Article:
The Ice Diaries tells the incredible true story of Captain William R. Anderson and his crew's harrowing top-secret mission aboard the USS Nautilus, the world's first nuclear-powered submarine. Bristling with newly classified, never-before-published information and photos from the captain's personal collection, The Ice Diaries takes readers on a dangerous journey beneath the vast, unexplored Arctic ice cap during the height of the Cold War.
"Captain Anderson and the crew of the USS Nautilus exemplified daring and boldness in taking their boat beneath the Arctic ice to the North Pole. This expertly told story captures the drama, danger, and importance of that monumental achievement." ?Capt. Stanley D. M. Carpenter, Professor of Strategy and Policy, United States Naval War College
"Few maritime exploits in history have so startled the world as the silent, secret transpolar voyage of the U.S. Navy's nuclear submarine Nautilus, and none since the age of Columbus and Vasco da Gama has opened, in one bold stroke, so vast and forbidding an area of the seas." ?Paul O'Neil, Life magazine
While hiding in "sale houses" in Brussels, Watt had a ringside view of bold acts of defiance by Belgian patriots against the German occupation. From Brussels he traveled by rail past Gestapo control to Bordeaux, rode a bicycle through southern France, and was led by Basque guides along ancient smugglers' trails over the Pyrenees into Spain.
Six years earlier. Watt had climbed those same Pyrenees to join the Abraham Lincoln Brigade in the Spanish Civil War against General Franco. Watt's experience in that prelude to World War II adds insight and drama to the story of his escape from Fortress Luropa, his fears of capture heightened by his having been a Lincoln Brigader as well as a Jew.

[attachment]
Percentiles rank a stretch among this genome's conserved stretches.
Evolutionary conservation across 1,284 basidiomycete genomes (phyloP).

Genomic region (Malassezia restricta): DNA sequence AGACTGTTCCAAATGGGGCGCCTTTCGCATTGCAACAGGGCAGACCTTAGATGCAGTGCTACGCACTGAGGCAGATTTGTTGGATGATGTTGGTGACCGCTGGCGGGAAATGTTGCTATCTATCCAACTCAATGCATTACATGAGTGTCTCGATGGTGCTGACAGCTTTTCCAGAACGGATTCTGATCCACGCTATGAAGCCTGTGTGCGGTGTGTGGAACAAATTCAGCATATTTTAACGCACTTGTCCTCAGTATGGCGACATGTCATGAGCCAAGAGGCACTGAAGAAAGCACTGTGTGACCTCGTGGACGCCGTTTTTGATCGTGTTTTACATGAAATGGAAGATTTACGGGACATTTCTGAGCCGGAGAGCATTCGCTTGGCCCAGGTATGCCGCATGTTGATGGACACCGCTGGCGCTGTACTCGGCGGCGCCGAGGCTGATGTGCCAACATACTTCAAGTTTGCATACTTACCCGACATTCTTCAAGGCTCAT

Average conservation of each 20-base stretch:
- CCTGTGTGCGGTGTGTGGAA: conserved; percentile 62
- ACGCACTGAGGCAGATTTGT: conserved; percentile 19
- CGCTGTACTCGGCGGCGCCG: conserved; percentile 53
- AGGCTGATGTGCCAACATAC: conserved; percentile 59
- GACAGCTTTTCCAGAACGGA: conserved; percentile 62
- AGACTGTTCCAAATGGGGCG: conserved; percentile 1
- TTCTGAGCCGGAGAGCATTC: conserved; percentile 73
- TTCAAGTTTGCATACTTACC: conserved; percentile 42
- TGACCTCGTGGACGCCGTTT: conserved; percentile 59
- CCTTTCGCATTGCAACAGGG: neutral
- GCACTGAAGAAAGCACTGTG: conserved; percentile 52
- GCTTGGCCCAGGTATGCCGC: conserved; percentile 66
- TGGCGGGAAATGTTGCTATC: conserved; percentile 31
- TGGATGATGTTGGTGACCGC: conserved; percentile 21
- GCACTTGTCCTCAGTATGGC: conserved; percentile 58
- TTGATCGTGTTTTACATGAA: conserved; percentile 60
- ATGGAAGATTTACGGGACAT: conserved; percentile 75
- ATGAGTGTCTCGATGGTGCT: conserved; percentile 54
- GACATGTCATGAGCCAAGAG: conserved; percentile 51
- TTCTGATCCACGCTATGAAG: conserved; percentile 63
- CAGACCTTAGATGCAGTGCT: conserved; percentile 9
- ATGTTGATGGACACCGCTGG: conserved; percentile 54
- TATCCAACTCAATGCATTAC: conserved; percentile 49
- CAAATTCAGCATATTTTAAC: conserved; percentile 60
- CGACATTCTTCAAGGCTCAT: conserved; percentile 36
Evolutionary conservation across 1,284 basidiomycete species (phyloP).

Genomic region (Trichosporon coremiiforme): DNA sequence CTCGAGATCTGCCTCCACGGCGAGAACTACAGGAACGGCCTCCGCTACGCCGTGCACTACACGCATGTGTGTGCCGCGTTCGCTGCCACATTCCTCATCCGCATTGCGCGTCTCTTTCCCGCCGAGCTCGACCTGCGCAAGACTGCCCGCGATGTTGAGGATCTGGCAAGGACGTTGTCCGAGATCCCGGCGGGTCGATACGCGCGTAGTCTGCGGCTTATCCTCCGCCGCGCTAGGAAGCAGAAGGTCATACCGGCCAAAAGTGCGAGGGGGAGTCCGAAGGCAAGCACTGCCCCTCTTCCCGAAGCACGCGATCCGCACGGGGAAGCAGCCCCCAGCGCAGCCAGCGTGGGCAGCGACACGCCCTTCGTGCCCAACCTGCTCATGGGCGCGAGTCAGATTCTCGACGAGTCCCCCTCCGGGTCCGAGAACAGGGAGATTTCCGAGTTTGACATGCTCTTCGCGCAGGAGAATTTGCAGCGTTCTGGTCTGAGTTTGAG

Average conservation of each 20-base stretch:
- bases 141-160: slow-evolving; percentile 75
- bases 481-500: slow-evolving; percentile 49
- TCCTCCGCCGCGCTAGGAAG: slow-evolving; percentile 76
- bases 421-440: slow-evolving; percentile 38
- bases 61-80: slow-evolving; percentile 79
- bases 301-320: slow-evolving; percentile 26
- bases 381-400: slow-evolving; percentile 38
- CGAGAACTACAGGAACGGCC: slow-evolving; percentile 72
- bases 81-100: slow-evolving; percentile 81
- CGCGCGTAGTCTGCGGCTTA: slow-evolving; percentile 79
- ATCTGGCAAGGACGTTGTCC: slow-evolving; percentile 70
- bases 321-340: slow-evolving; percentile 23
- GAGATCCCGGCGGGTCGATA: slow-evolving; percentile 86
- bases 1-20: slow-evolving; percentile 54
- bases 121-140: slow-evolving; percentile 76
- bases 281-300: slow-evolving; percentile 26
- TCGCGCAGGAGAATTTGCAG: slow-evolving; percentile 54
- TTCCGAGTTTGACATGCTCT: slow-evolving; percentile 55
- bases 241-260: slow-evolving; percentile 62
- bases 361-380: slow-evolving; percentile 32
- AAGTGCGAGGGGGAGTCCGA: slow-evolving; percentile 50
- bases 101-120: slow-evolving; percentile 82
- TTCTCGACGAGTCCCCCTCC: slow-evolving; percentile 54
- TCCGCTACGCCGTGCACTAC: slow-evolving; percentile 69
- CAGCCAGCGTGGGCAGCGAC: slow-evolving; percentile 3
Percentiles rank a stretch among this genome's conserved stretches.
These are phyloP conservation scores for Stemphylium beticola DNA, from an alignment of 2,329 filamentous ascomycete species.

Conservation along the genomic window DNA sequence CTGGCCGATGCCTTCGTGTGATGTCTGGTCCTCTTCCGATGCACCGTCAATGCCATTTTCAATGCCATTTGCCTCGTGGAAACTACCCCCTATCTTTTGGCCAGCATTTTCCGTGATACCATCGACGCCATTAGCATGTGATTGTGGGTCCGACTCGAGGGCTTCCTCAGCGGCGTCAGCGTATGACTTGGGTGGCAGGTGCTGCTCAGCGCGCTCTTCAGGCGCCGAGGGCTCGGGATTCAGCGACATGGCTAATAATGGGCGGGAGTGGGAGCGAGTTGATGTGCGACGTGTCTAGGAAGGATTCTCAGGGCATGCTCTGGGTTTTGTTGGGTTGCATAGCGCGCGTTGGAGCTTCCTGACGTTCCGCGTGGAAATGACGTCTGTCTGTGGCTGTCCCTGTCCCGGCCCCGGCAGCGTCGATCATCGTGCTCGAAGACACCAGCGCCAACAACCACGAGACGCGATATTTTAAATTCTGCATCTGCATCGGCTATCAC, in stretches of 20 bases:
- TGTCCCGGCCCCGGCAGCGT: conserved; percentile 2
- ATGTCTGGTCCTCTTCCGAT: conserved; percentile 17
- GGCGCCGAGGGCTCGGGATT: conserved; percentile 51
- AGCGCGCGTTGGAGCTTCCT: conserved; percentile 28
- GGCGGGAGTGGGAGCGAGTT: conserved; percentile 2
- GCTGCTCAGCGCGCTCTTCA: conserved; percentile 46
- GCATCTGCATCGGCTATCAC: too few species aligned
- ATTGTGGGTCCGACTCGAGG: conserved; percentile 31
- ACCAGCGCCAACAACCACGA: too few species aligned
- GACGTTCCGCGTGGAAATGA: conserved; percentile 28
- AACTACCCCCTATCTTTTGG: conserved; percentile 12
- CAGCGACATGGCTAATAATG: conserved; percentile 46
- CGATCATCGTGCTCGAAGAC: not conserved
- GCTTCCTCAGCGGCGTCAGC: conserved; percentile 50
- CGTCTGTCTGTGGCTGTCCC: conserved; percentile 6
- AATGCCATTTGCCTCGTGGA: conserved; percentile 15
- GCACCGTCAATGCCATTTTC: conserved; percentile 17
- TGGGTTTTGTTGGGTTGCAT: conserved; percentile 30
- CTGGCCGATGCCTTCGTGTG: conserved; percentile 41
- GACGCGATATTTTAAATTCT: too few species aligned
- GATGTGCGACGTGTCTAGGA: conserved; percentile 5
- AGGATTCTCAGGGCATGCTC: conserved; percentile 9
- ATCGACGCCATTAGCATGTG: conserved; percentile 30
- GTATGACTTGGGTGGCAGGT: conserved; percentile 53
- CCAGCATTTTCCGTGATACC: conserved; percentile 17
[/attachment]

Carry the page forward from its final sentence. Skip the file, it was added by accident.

Forty years after the war Watt returned to Belgium to find that the "story of George Watt" had become a legend in the villages of Zele and Flamme, passed on to second and third generations. And in Brussels he heard with grief of the tragic fates of several of the underground comrades who had helped.
Whether writing about the war in the skies or the "war within the war" (the resistance movement) or recalling the earlier fighting in Spain, Watt's style is uncompromising and direct. The writing is tilled with suspense and humor, illumined by love and appreciation for its participants. This gripping story of compassion and commitment can be enjoyed for its high adventure alone. For the young, and for students of history, it is also a valuable contribution to understanding the two great antifascist struggles of our century.
Not in Vain: A Rifleman Remembers World War II looks at American involvement in the war from the firsthand perspective of this nineteen-year-old soldier. As an infantryman in France and Germany during the latter part of the war, Standifer experienced the numbing boredom of daily routine and the adrenaline-pumping excitement of combat. He recalls the anguish of losing friends in battle and the decisive moment when he slit the throat of an enemy soldier, memories that still haunt him.